The Lake at the End of Summer
A movie is interrupted by a call from mum beside a lake under marri trees exultant at the full moon rising over the water stuffed with birds there must be thousands of them she shouts - an ornithologist would go mad. It’s the end of the hottest summer on record municipal engineers have raised the lake with ingenious weirs saving endangered species of waders migrating from Asia the water ripples around their long, spindly legs she has called from her folding chair beside the caravan under the Djeran moon to tell me this the eucalypts surrounding her like a shawl as the feathers drift to shore. It’s nice to know that somewhere nature is happy and mothers are happy and engineers can get it right I walk outside with the phone at my ear and see the same full moon rising over the asbestos fence there must be thousands of houses stuffed into this suburb an anthropologist would go mad. At the end of the hottest summer on record I am stuck in a city like a cage stuffed with birds where social engineers use ingenious algorithms to control viruses migrating across the globe there are supply chain breakdowns and angry mobs rattling the cage. I tell her to take a photo and put it on Facebook so that everyone can see from the comfort of their cages the moon like a jewel the project in fruition the migration to the future the flapping wings and shining beaks the rising water the changing seasons the fresh mud full of prints and make five million likes next to mum beside the lake at the end of summer.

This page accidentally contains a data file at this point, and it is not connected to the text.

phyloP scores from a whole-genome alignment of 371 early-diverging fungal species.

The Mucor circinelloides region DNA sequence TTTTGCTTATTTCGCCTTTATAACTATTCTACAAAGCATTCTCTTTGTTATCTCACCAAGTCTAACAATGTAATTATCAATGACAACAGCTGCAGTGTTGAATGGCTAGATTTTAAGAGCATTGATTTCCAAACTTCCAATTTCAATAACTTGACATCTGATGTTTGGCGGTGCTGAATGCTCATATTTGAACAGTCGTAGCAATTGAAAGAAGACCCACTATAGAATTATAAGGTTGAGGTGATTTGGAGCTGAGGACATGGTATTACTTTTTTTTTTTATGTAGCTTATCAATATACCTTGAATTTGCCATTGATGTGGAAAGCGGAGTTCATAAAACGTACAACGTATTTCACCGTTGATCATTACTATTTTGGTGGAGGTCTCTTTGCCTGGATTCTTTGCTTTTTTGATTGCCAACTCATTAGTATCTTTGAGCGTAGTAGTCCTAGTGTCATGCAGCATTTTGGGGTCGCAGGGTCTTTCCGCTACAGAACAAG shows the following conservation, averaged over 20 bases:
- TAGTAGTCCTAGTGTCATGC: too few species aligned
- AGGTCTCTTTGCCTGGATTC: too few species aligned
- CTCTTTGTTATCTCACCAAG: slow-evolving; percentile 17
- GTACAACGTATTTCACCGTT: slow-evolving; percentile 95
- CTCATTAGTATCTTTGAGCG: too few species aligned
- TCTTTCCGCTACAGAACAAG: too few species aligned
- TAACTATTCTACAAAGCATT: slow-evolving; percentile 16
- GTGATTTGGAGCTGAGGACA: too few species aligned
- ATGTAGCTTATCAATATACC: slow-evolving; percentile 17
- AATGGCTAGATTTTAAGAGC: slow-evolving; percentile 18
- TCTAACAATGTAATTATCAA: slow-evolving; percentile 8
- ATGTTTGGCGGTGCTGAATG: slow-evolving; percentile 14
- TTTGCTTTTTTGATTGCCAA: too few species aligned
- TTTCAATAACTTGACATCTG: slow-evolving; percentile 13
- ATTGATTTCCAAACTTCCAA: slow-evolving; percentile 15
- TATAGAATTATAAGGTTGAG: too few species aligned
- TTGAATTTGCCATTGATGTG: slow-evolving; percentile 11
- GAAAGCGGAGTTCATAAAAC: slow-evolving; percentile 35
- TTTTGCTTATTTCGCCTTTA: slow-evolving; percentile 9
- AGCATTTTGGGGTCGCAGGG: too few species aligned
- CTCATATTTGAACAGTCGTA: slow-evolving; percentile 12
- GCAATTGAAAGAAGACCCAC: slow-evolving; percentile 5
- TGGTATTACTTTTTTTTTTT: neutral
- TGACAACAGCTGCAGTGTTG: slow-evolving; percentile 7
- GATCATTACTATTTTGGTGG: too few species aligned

The science inspiring the piece:
I have been involved for 30 years in bushland regeneration, particularly around the wetlands of the Swan Coastal Plain in WA, a passion I share with my mother who has also invested in community purchases of valuable habitat properties. One of these is Lake Mealup near the Peel-Harvey Estuary, one of the largest freshwater lakes left on the Plain, and recognised in the Ramsar Agreement as essential habitat for migratory wading birds from Japan and Siberia. Her group recently funded the construction of a weir to maintain water levels in the lake over summer, the success of which is
celebrated in this poem.